Shot or spray? CDC brings back nasal flu vaccine

1 month 3 weeks 1 day ago Thursday, August 30 2018 Aug 30, 2018 Thursday, August 30, 2018 3:02:00 AM CDT August 30, 2018 in Top Stories
By: Nikki Ogle, KOMU 8 Reporter
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COLUMBIA – This flu season, the CDC is recommending a nasal spray for the first time in two years.

The CDC did not recommend the spray as a vaccination option in the 2016-2017 or the 2017-2018 season because it was not effective against a certain strain of the flu virus.

LAIV4 (FluMist Quadrivalent) is a nasal spray that contains a live flu virus. The CDC’s Advisory Committee on Immunization Practices (ACIP) did not recommend it for the two seasons because it was ineffective against the H1N1, or Influenza A, virus. Since then, the spray has been reformulated, according to the CDC.

The ACIP voted in February to recommend the nasal spray this season but has no preference over which vaccine option to use. In the Morbidity and Mortality Weekly Report (MMWR), the ACIP gave vaccination providers the option to “administer any licensed, age-appropriate influenza vaccine.”

Columbia pediatricians said they plan to continue to recommend the shot vaccine to their patients.

Dr. John Wilson with CoMo Cubs Pediatrics said even though changes were made to the mist, he still has concerns.

“As far as we know, it’s probably not going to be effective this year.”

Even though the nasal spray may be easier, Wilson said it may not be as consistent as the shot. He said he will have the spray on hand, but only for children who are too afraid of the needle or children with parents who do not want their children vaccinated.

Dr. James Garber said patients may want to avoid the nasal spray if they have a family member who has a compromised immune system, since it is a live virus. He said he is not going to offer the mist.

“The [American Academy of Pediatrics] thinks the shot is better and they don’t trust the mist,” he said.

In May, the AAP announced its stand on the spray. It stated it will continue to advise patients to use the flu shot when vaccinating their children this fall. One of its reasons was the CDC decided to recommend the spray based on data from the vaccine’s manufacturer. This is confirmed in the MMWR.

Dr. Christelle Ilboudo works with pediatric infectious diseases at MU Healthcare. She said all children should have some sort of vaccination because it may protect them from the complications of influenza.

“We are recommending that children get the shot primarily as the first option, but for those families who are really against getting a shot, if the FluMist is available, it is still better than not getting any protection at all,” she said.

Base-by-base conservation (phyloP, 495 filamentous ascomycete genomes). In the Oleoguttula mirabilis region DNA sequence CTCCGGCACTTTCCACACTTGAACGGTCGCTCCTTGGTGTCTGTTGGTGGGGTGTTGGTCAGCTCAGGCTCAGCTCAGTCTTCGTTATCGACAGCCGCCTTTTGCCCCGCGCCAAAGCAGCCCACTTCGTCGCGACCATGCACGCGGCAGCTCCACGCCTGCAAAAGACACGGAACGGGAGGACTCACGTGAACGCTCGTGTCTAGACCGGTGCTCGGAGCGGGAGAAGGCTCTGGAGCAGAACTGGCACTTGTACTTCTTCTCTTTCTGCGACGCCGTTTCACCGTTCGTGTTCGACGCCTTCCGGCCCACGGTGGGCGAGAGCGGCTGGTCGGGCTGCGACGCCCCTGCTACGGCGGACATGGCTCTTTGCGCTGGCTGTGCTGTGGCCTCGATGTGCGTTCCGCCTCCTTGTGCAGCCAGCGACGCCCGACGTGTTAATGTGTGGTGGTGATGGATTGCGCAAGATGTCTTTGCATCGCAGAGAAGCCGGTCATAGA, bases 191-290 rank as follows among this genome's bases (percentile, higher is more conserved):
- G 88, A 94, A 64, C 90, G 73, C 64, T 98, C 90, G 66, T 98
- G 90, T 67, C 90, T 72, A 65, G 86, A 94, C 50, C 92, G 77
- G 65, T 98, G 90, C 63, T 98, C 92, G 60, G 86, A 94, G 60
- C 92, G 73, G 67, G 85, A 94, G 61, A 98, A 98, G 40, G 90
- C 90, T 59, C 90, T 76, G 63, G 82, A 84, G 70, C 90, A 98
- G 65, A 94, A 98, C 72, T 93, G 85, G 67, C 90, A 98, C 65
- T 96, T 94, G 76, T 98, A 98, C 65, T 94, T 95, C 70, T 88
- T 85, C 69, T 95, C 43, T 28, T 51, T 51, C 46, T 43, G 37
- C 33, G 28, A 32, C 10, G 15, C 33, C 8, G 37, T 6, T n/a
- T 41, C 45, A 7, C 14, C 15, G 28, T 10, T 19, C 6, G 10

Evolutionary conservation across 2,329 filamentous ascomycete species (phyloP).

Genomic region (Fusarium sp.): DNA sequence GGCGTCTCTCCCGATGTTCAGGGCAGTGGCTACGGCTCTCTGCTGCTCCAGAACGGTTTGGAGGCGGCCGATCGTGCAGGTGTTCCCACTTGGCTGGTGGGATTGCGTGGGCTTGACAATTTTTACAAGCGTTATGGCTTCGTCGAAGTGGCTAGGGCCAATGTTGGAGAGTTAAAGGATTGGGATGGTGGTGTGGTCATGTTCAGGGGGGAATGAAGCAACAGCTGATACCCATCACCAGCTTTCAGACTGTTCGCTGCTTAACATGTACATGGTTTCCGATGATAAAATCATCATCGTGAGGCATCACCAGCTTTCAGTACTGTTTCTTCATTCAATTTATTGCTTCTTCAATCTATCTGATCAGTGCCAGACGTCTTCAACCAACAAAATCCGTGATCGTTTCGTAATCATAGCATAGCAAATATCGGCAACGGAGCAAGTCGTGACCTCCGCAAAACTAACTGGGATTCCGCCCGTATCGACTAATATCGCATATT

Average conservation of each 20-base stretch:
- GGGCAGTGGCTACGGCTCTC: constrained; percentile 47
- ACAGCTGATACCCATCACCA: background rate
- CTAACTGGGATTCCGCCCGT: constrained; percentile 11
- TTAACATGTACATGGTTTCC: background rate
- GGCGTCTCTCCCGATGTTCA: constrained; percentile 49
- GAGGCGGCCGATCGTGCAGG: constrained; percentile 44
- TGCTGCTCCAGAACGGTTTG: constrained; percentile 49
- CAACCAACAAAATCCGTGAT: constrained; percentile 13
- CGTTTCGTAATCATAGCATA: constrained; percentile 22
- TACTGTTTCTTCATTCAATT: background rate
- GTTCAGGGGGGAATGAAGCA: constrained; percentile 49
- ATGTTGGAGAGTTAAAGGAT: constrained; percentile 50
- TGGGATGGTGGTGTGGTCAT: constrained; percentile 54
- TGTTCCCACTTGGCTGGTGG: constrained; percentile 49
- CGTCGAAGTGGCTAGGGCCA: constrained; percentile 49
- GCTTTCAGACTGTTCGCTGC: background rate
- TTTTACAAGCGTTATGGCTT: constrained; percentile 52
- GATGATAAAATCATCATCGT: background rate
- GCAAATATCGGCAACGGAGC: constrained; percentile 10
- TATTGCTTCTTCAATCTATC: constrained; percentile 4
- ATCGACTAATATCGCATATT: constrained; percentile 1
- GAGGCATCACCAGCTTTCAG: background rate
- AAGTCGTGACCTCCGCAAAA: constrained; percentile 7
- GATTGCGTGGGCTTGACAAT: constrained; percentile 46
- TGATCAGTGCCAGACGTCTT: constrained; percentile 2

The CDC states the spray can be used in patients ages 2 to 49. Ilboudo said the shot can be used in patients as young as 6 months.

Ilboudo said she will recommend the shot, because the spray is unpredictable. She said the shot has been available for years and is proven to be effective.

“The issues that surround the FluMist is that you have to give it in the nose, and sometimes, we don’t give it properly, the kid sneeze it out, and it’s a live virus that we depend on to do that,” she said.

The Columbia/Boone County Department of Public Health and Health Services (PHHS) will only be offering the shot this season. According to the department, the shot will be free to all children ages 6 months to 18 years thanks to support from MU Children’s Hospital and the David B. Lichtenstein Foundation.

Eric Stann, Community Relations Specialist with PHHS, said in an email the department typically starts providing flu vaccinations in mid-September.

Ilboudo said the best time to get vaccinated is in mid-September through early October. She said, when people do contract the flu even after having the vaccine, it could be because they got the vaccine too late. She said the first wave of influenza typically hits in November, around Thanksgiving.

“If people wait for that first wave to hit, they may not have enough time for the vaccine to protect them,” she said.

Ilboudo said it is important for even healthy individuals to get vaccinated, in case their family members could contract the virus from them and develop complications.

“So I would not only do it for myself but also to protect those around me,” she said.

Last flu season, PHHS saw 5,171 lab confirmed cases of the flu. Ilboudo said there is no way to know how this season will compare. She also said one of the main reasons for last year’s outbreak was due to a lack of vaccinations.

“The vaccine does protect even in years where there is not the best match, it still offers protection where people are not as sick as long or they don’t have complications,” she said.

Ilboudo said the flu vaccine will not give someone the flu virus.

“You may get a sore arm, but other than that, it really does not make people have influenza,” Ilboudo said.

It's important to be able to recognize the signs of influenza. Ilboudo said it is more severe than a regular cold. She said the symptoms can include headache, body aches, a cough and a runny nose. If someone has those symptoms, Ilboudo said they should stay home, get tested and avoid spreading the virus.  

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